Sunday, November 13, 2011


One of the worst things parents can experience is learning their children have been molested. Your reaction can help your child heal.

1. Remain calm- Easier said than done, but a crucial first step.  Your reaction sets the tone for how your son or daughter will begin to heal. If your child thinks that you can't handle the disclosure, she will feel shame and guilt both for the abuse and for telling you. This will hamper her recovery. Showing extreme anger or sadness makes children believe they must protect their parents from the abuser. Kids need to know this hasn't destroyed you-- that are strong enough to cope with their abuse.

2. Believe your child- Children, especially young kids, rarely (if ever) misinterpret or lie about inappropriate touch. Unless you have strong evidence to the contrary, assume your child is telling you the truth. Even if you believe your child has been coached and the abuse didn't happen, you need to proceed as if the abuse happened.

3. Praise your child- Your child just did the hardest thing she's even done, going against the perpetrator by disclosing the abuse. Saying, "I'm so glad you told me. Thank you." will demonstrate to your child that she's done the right thing. Reassure child you will protect her and that everything will be all right.

4. Reassure your child- After the initial shock of the disclosure, once you're in control of your emotions, sharing your tempered feelings of anger at the perpetrator, sorrow etc. is important. This will reinforce that your child's innocence. Avoid asking questions like, "You didn't you tell me sooner?" which can inadvertently make kids feel like the abuse was their fault.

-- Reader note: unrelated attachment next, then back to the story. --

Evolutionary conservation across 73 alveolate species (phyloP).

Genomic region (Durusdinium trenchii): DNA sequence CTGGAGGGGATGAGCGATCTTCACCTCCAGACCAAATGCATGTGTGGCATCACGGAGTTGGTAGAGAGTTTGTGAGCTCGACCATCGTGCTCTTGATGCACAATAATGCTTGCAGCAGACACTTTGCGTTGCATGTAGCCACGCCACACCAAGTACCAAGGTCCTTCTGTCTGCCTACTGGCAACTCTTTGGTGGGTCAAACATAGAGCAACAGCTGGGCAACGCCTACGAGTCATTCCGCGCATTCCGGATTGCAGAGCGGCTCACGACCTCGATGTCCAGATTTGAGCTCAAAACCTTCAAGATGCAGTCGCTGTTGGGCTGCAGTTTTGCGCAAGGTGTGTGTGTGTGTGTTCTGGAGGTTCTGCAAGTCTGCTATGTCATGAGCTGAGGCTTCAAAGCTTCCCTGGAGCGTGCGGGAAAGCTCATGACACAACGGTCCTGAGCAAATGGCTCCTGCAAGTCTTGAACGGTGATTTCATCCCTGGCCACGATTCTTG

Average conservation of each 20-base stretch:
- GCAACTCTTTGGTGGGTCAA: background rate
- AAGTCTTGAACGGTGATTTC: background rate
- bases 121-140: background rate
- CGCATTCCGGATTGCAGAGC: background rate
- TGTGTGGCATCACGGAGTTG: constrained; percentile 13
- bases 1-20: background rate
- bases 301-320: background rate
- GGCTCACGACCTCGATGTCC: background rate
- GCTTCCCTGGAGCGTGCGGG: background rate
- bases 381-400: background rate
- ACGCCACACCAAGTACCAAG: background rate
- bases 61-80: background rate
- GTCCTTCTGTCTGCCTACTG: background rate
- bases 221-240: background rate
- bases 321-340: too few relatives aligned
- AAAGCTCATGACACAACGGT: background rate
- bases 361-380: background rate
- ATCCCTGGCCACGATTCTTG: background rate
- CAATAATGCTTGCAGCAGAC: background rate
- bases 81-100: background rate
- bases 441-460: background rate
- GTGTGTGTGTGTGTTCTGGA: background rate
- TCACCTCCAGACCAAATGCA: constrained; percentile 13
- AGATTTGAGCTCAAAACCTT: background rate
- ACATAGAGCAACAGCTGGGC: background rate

5. Report to the police- Avoid doing your own investigation, or asking specific questions, but let your child know that you can handle what happened. This is to avoid impeding the investigation and/or prosecution of the perpetrator(s). Depending on the situation, you may not want to tell your child before calling the police. The police can refer you doctors and therapists familiar forensic investigations and court testimony if necessary.

6. Notify parents of potential victims- Child molesters often have multiple victims, particularly if they are in positions of responsibility like teachers, scout leaders, or coaches. If the police ask you to allow them to do the notification to avoid tainting witnesses, follow-up in a few days unless you believe children are in immediate danger.

7. Notify the molestor's supervisor/employer

8. Seek professional help- Both you and your child may need professional support to help process the abuse, investigation, and prosecution.

Remember, this is not your fault--the responsibility lies with the perpetrator. As a parent, you need to take care of yourself and the pain it has caused you, so that you can be there for your child. Process your reactions with other adults.

Amy Feld, PsyD, MSW
Child Psychotherapist

No comments:

Post a Comment